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September 26, 2006

Treatment of Ginkgo saplings in winter

Hello ginkgo friends, I have questions regarding how I should treat my saplings this winter. They, being started in April, are anywhere from 4 to 8 inches. Some with much and others with little foliage. We live in Montana and the winter is descending. Most of them live in 6 inch pots a few are in larger pots (12’’-18”). Should I plant them outside with or without mulching? Or at all? Should I leave them in their pots and wait another year? Or two?
I appreciate any feed back or direction towards which I could find answers. Expediency is crucial I would have asked sooner but I have such a difficult time with computers. Any one in the near vicinity is welcome to one of these starts I have about fifty were started in april after having harvested the seed last fall.
Thanks;
Question by stelarhapsody@yahoo.com

3 Comments:

At 9/27/2006, Anonymous Anonymous said...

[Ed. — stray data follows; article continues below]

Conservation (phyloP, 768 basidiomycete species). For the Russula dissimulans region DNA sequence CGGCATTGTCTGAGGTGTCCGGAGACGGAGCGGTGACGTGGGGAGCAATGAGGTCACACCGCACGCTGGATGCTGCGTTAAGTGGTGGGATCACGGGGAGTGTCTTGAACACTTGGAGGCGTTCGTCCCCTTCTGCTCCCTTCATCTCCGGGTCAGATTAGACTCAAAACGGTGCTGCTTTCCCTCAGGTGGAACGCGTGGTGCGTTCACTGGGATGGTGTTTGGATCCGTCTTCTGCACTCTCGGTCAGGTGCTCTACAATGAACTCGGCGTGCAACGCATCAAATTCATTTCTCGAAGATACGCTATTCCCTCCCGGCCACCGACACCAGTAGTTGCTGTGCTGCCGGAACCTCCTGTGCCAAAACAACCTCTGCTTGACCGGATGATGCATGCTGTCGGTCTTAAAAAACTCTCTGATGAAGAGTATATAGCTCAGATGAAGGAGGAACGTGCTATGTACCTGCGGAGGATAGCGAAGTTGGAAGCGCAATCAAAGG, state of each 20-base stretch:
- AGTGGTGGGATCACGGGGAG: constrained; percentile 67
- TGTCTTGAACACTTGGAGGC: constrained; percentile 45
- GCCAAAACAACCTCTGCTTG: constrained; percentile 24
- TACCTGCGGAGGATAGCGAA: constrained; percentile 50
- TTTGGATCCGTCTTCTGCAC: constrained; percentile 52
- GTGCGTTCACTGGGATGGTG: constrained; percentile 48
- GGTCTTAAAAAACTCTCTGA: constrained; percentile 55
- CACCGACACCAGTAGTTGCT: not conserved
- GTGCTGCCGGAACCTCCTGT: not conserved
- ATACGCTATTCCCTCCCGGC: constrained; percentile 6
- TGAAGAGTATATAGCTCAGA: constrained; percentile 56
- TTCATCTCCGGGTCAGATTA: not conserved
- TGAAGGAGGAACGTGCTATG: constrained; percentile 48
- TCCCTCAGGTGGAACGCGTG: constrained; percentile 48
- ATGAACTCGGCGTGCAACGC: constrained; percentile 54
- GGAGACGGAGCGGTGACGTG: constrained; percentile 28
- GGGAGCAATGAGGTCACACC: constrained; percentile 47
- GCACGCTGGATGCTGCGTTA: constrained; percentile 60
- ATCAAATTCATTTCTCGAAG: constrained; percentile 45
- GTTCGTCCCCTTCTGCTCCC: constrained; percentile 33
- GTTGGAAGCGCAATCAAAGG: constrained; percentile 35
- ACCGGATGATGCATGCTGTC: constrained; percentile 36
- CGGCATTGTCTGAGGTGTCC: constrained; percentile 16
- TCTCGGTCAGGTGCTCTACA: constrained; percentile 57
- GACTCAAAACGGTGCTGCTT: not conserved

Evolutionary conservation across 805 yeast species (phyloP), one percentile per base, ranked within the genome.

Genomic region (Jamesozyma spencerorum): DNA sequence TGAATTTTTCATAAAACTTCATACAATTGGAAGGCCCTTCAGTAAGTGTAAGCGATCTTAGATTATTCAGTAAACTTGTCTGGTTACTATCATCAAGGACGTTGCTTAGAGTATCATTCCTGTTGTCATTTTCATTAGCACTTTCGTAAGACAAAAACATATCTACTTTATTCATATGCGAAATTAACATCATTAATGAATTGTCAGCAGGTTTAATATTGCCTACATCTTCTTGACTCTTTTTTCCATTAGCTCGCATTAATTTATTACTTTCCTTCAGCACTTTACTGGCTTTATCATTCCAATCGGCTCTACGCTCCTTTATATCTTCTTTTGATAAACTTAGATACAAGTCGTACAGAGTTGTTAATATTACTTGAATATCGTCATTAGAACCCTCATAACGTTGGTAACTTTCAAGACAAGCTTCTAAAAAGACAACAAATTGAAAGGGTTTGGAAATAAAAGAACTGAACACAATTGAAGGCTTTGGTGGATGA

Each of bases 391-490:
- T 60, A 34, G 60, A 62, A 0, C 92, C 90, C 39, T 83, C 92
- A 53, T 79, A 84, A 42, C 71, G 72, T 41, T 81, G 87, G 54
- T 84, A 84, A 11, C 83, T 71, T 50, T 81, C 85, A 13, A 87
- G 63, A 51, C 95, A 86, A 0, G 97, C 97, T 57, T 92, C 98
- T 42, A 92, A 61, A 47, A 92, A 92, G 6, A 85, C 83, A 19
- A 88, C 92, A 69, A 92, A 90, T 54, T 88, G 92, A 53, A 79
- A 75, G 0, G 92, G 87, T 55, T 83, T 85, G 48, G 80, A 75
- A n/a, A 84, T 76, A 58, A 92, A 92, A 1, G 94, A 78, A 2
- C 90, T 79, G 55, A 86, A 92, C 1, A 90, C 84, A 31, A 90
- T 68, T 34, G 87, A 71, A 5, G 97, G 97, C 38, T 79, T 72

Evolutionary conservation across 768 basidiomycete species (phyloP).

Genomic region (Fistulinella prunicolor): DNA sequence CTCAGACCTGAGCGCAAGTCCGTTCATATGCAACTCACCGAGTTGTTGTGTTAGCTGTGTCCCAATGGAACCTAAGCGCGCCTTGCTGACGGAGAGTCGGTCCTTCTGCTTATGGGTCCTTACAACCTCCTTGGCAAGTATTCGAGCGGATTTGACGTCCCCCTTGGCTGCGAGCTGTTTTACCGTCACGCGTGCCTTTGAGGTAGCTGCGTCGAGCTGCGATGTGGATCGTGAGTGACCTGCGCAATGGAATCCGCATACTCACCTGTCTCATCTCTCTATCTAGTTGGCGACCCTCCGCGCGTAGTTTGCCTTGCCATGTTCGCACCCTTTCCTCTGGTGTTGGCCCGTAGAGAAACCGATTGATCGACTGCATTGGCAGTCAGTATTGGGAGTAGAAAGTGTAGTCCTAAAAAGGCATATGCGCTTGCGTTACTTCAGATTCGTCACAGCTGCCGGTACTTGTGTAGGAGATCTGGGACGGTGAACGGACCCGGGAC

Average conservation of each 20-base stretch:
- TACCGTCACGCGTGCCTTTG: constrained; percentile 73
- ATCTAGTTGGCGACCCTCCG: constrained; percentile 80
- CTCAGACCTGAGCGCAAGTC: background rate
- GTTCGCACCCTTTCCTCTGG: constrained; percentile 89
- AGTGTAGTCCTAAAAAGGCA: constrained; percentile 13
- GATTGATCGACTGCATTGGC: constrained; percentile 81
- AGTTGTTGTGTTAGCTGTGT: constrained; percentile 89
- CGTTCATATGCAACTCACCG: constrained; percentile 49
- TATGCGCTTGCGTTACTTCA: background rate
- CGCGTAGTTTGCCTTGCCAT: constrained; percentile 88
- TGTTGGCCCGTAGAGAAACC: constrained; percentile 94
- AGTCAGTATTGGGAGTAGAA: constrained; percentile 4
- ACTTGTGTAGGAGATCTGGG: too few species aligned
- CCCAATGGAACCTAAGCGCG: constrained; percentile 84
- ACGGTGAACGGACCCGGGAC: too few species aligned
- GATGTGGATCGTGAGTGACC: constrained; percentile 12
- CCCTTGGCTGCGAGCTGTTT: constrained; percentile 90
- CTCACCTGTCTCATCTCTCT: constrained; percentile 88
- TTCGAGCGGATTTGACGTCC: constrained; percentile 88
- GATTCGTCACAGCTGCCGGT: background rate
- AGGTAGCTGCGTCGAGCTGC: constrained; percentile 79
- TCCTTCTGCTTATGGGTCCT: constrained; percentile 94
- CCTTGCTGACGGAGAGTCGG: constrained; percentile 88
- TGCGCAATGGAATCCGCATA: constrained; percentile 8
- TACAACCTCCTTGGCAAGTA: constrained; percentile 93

Ginkgos can tolerate freezing temperatures.

But you should insulate your Ginkgo from freezing winds. Even without leaves, a tree can be freeze dried to death. The water in the soil is frozen, so when the twigs loose moisture in the wind, they dry out to death, for lack of moisture to replace what is lost. Cover it with something to keep in moisture.

-Karl

 
At 11/05/2006, Blogger riverbirch36 said...

Hi, you can get those white styrofoam rose bush covers will work great, or put them in an unheated garage or shed for the winter. They should stay potted for at least 3 or 4 years so you can overwinter them safely.

 
At 1/11/2007, Anonymous Jackie said...

Hi...I live in New Zealand. I planted a gingko straight into the soil at the beginning of our winter which is comparatively mild. It started sprouting a few leaves in the early spring and is now about 24" tall. I have just read here on this blog that it is better to keep it potted for three to four years. Would anyone recommend potting it in the autumn or leaving it where it is?

 

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